Culinary Q&A: Meet Chef Mike Corlett

6 min
Jun 21, 2023

We're only as good as our people, and that's why the team at Pro Reps West has assembled culinary talent that can help any type of commercial or industrial foodservice operator become more efficient and profitable. We recently sat down with Chef Juno Ignacio, and now we're turning our attention to Chef Mike Corlett.

Join us as we learn more about Chef Mike, with topics ranging from the future of foodservice to overcoming life's disappointments. Chef Mike is an amazing guy. Here's why.

chef mike preparing foodHi Mike, let's start by discussing how you entered the culinary field.

Chef Mike: My decision to pursue a career in the culinary arts evolved from a big-picture lifestyle choice. In 1995 I decided to become a vegan. My reasons for doing so are many and varied, but that’s another story.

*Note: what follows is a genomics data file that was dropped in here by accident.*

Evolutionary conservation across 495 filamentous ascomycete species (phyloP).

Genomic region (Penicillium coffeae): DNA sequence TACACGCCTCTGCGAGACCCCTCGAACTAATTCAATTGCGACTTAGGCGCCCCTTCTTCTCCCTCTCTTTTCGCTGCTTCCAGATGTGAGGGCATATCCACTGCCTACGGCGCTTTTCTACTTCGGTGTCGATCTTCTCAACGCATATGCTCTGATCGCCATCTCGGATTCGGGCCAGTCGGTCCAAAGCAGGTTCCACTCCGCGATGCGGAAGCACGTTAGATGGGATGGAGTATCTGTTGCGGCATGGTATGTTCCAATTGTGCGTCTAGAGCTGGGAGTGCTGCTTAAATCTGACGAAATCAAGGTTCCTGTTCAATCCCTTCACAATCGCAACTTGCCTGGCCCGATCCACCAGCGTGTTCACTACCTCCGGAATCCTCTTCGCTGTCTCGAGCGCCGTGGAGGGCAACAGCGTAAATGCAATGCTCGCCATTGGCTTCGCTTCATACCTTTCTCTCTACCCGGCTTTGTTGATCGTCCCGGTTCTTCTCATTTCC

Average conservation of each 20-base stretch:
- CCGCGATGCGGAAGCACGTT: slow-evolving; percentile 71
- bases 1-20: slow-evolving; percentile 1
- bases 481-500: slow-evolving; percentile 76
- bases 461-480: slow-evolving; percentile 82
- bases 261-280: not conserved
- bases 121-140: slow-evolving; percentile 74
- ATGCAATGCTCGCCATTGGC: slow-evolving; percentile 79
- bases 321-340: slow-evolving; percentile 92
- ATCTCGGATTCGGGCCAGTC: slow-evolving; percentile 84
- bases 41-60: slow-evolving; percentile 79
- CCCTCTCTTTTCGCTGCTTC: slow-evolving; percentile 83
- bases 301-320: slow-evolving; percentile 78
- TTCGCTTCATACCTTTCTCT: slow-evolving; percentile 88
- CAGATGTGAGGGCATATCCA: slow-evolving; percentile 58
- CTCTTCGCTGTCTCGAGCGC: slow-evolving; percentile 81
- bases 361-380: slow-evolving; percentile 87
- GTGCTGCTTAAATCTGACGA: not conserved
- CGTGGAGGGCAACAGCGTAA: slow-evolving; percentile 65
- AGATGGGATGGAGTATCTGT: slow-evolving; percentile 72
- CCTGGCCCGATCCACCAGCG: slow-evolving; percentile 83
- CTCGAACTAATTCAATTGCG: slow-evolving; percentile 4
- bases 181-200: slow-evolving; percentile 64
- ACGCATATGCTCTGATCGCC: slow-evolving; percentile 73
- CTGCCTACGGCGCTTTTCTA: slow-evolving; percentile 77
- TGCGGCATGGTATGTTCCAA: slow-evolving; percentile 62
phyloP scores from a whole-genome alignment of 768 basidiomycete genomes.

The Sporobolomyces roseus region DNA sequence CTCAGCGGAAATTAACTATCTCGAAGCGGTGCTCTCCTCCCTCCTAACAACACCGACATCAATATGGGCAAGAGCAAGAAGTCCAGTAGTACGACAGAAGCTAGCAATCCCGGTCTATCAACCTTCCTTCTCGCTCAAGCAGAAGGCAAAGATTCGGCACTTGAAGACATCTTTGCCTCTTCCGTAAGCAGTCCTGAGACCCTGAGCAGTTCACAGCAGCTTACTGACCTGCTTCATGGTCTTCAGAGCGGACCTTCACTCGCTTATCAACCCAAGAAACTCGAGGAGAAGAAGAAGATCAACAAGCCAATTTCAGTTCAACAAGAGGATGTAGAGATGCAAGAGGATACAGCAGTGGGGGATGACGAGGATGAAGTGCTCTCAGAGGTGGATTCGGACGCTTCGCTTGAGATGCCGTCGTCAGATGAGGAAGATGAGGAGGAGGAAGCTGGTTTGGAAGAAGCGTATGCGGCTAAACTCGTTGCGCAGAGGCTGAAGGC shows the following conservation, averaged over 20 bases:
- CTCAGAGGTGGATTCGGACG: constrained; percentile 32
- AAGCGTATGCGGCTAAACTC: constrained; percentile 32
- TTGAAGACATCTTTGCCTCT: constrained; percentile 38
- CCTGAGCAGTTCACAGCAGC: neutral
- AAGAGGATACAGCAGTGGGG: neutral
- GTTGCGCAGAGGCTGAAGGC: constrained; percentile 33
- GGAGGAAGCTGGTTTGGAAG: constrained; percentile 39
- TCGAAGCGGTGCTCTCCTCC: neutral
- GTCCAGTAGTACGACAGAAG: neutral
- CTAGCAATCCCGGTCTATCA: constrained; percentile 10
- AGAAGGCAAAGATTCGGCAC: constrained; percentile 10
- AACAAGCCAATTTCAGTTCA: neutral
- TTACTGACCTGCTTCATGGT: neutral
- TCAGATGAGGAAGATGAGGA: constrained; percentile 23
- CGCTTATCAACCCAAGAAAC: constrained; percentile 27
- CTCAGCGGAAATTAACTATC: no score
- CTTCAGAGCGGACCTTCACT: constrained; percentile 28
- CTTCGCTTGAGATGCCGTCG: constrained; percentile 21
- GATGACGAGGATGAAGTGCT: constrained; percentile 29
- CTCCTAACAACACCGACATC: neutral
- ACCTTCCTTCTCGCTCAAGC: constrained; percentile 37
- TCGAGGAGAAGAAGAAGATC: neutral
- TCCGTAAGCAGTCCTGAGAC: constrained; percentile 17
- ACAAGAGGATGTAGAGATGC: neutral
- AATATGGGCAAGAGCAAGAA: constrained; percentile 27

In terms of how it affected my day-to-day life, however, it was eye-opening, to say the least. I immediately had to come to terms with the fact that vegan cuisine in Orange County, California, circa 1995, was incredibly bland and unimaginative. And as someone who had always loved cooking and being creative in the kitchen, I became obsessed with vegan cooking and trying different approaches beyond poorly cooked slimy tofu, steamed broccoli and brown rice.

My pursuit led me to Northern California, where I was determined to find a decent vegan restaurant. And on Valentine’s Day in 1998, I had a multi-course vegan aphrodisiac meal at the Millennium in San Francisco with my future wife featuring hearts of palm, a dark chocolate tart and the most amazing phyllo dough “purse” filled with a wild mushroom confit that blew my mind. It was clear to me that whoever created this food came from a classic French technical background, and if I wanted to elevate my own cooking to this level, I needed to go to culinary school and turn my passion into a career. I toyed with the idea for a couple of years, then, in 2000, I finally pulled the trigger. My then-wife supported me fully, and the rest is, as they say, history.